You seem to have a lot of small, disconnected components. If you want an informative graph, I think you should sort and group the connected components by size. Furthermore, the underlying assumption of many network layout algorithms is that there is a single giant component. Hence if you want sensible coordinates, you will often need to compute the layout for each component separately and then arrange the components with respect to each other. I would re-plot your graph in this way:

I have written the code for this graph using `networkx`

as that is my module of choice. However, it would be very easy to substitute the `networkx`

functions with `igraph`

functions. The two functions that you need to replace are `networkx.connected_component_subgraphs`

and whatever you want to use for the `component_layout_func`

.

```
#!/usr/bin/env python
import numpy as np
import matplotlib.pyplot as plt
import networkx
def layout_many_components(graph,
component_layout_func=networkx.layout.spring_layout,
pad_x=1., pad_y=1.):
"""
Arguments:
----------
graph: networkx.Graph object
The graph to plot.
component_layout_func: function (default networkx.layout.spring_layout)
Function used to layout individual components.
You can parameterize the layout function by partially evaluating the
function first. For example:
from functools import partial
my_layout_func = partial(networkx.layout.spring_layout, k=10.)
pos = layout_many_components(graph, my_layout_func)
pad_x, pad_y: float
Padding between subgraphs in the x and y dimension.
Returns:
--------
pos : dict node : (float x, float y)
The layout of the graph.
"""
components = _get_components_sorted_by_size(graph)
component_sizes = [len(component) for component in components]
bboxes = _get_component_bboxes(component_sizes, pad_x, pad_y)
pos = dict()
for component, bbox in zip(components, bboxes):
component_pos = _layout_component(component, bbox, component_layout_func)
pos.update(component_pos)
return pos
def _get_components_sorted_by_size(g):
subgraphs = list(networkx.connected_component_subgraphs(g))
return sorted(subgraphs, key=len)
def _get_component_bboxes(component_sizes, pad_x=1., pad_y=1.):
bboxes = []
x, y = (0, 0)
current_n = 1
for n in component_sizes:
width, height = _get_bbox_dimensions(n, power=0.8)
if not n == current_n: # create a "new line"
x = 0 # reset x
y += height + pad_y # shift y up
current_n = n
bbox = x, y, width, height
bboxes.append(bbox)
x += width + pad_x # shift x down the line
return bboxes
def _get_bbox_dimensions(n, power=0.5):
# return (np.sqrt(n), np.sqrt(n))
return (n**power, n**power)
def _layout_component(component, bbox, component_layout_func):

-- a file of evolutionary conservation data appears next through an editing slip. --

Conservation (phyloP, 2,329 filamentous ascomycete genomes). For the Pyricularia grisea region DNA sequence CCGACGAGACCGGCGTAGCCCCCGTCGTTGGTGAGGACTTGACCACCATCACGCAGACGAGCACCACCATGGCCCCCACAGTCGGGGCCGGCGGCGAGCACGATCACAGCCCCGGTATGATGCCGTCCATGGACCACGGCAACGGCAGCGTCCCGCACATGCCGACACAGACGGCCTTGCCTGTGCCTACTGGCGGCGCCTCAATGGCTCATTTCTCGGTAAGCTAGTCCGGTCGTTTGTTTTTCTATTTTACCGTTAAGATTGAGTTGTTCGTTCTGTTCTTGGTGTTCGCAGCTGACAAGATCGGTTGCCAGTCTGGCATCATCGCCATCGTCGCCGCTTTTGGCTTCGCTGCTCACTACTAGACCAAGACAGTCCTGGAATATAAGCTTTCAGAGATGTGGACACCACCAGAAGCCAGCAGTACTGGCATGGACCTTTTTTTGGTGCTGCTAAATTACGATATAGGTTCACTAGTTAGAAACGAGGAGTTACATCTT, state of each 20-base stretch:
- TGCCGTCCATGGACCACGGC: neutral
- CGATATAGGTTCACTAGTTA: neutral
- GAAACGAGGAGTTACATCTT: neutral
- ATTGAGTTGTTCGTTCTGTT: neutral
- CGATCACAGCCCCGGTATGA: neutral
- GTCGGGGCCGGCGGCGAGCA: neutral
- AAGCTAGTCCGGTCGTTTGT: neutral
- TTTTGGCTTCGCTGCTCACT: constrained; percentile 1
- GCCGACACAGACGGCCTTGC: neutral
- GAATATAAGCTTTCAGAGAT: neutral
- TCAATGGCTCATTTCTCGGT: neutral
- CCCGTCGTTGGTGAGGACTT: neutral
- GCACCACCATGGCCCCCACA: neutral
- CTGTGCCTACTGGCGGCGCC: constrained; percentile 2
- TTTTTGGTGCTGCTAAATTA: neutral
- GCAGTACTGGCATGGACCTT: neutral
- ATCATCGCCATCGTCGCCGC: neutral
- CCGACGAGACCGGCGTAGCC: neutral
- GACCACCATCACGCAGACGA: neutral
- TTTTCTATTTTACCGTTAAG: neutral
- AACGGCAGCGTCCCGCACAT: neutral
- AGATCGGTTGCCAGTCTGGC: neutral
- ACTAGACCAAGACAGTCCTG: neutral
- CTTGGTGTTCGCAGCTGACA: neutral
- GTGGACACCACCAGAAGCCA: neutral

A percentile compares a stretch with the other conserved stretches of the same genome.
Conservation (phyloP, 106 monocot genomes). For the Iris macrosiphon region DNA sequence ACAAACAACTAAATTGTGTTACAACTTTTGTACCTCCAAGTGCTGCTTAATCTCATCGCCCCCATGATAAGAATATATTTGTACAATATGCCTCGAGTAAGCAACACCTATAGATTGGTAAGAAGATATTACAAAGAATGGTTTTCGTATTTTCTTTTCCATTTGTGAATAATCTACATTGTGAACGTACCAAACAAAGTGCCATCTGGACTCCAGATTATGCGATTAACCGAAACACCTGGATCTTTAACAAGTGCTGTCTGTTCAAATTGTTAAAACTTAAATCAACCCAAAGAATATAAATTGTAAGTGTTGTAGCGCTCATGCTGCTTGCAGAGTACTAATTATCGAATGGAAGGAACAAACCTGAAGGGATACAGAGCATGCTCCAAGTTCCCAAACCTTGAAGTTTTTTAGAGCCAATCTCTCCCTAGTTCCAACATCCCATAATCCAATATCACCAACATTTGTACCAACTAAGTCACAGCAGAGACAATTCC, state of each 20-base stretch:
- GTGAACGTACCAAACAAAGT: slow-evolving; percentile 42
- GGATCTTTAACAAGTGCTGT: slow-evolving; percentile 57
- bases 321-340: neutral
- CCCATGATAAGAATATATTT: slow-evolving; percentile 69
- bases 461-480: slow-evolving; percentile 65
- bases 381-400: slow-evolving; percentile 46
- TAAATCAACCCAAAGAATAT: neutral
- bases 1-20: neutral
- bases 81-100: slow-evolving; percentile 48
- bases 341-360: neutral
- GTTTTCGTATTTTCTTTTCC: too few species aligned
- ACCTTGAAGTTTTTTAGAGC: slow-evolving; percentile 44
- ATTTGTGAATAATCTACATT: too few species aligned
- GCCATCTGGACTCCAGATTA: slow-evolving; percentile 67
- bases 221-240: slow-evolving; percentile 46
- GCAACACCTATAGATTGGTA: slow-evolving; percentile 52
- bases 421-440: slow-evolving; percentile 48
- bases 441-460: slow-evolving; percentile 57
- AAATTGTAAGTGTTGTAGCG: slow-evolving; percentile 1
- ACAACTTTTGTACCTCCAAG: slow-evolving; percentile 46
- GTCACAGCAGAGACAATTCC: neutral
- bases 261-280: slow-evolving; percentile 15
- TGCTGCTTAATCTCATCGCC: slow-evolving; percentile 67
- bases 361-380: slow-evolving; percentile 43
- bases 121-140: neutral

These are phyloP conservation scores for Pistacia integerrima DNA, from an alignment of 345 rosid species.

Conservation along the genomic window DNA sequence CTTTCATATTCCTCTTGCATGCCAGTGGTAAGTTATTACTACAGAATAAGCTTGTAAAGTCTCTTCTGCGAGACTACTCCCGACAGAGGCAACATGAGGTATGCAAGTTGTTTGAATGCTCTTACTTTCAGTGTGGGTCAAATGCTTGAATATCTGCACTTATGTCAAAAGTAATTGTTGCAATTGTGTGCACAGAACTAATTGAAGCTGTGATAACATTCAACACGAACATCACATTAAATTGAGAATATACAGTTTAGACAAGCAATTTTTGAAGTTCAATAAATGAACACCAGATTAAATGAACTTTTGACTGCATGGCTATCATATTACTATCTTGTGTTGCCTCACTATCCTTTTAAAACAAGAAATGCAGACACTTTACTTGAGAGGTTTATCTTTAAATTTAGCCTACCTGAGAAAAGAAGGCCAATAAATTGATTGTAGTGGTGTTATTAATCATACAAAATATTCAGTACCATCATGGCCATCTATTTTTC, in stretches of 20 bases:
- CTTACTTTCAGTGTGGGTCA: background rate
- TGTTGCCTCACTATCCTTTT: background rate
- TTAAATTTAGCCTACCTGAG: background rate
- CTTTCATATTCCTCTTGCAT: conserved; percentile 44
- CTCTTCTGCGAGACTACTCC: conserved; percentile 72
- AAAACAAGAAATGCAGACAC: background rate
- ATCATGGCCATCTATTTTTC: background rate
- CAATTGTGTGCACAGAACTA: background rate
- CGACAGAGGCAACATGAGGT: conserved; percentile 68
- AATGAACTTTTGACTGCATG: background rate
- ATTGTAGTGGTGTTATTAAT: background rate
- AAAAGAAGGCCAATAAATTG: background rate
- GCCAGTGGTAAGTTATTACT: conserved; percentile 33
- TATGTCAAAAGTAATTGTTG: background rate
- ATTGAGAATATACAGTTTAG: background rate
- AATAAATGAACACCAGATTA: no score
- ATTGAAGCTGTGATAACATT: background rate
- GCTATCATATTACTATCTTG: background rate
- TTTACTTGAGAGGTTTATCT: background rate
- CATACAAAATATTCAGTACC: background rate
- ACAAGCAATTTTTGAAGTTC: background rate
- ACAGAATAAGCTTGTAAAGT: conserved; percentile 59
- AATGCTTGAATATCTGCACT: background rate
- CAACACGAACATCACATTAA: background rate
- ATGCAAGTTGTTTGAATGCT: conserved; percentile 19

pos = component_layout_func(component)
rescaled_pos = _rescale_layout(pos, bbox)
return rescaled_pos
def _rescale_layout(pos, bbox):
min_x, min_y = np.min([v for v in pos.values()], axis=0)
max_x, max_y = np.max([v for v in pos.values()], axis=0)
if not min_x == max_x:
delta_x = max_x - min_x
else: # graph probably only has a single node
delta_x = 1.
if not min_y == max_y:
delta_y = max_y - min_y
else: # graph probably only has a single node
delta_y = 1.
new_min_x, new_min_y, new_delta_x, new_delta_y = bbox
new_pos = dict()
for node, (x, y) in pos.items():
new_x = (x - min_x) / delta_x * new_delta_x + new_min_x
new_y = (y - min_y) / delta_y * new_delta_y + new_min_y
new_pos[node] = (new_x, new_y)
return new_pos
def test():
from itertools import combinations
g = networkx.Graph()
# add 100 unconnected nodes
g.add_nodes_from(range(100))
# add 50 2-node components
g.add_edges_from([(ii, ii+1) for ii in range(100, 200, 2)])
# add 33 3-node components
for ii in range(200, 300, 3):
g.add_edges_from([(ii, ii+1), (ii, ii+2), (ii+1, ii+2)])
# add a couple of larger components
n = 300
for ii in np.random.randint(4, 30, size=10):
g.add_edges_from(combinations(range(n, n+ii), 2))
n += ii
pos = layout_many_components(g, component_layout_func=networkx.layout.circular_layout)
networkx.draw(g, pos, node_size=100)
plt.show()
if __name__ == '__main__':
test()
```

## EDIT

If you want the subgraphs tightly arranged, you need to install rectangle-packer (`pip install rectangle-packer`

), and substitute `_get_component_bboxes`

with this version:

```
import rpack
def _get_component_bboxes(component_sizes, pad_x=1., pad_y=1.):
dimensions = [_get_bbox_dimensions(n, power=0.8) for n in component_sizes]
# rpack only works on integers; sizes should be in descending order
dimensions = [(int(width + pad_x), int(height + pad_y)) for (width, height) in dimensions[::-1]]
origins = rpack.pack(dimensions)
bboxes = [(x, y, width-pad_x, height-pad_y) for (x,y), (width, height) in zip(origins, dimensions)]
return bboxes[::-1]
```

allthe nodes in this graph? Personally, I would compute the connected components (`igraph.Graph.decompose`

) excluding all subgraphs with less than`n`

nodes, where`n`

is at least 2 (thus removing the single nodes) but probably larger. Then I would play around with a few layout options, which are all listed under`igraph.Graph.layout`

. – Paul Brodersen Nov 5 '18 at 13:31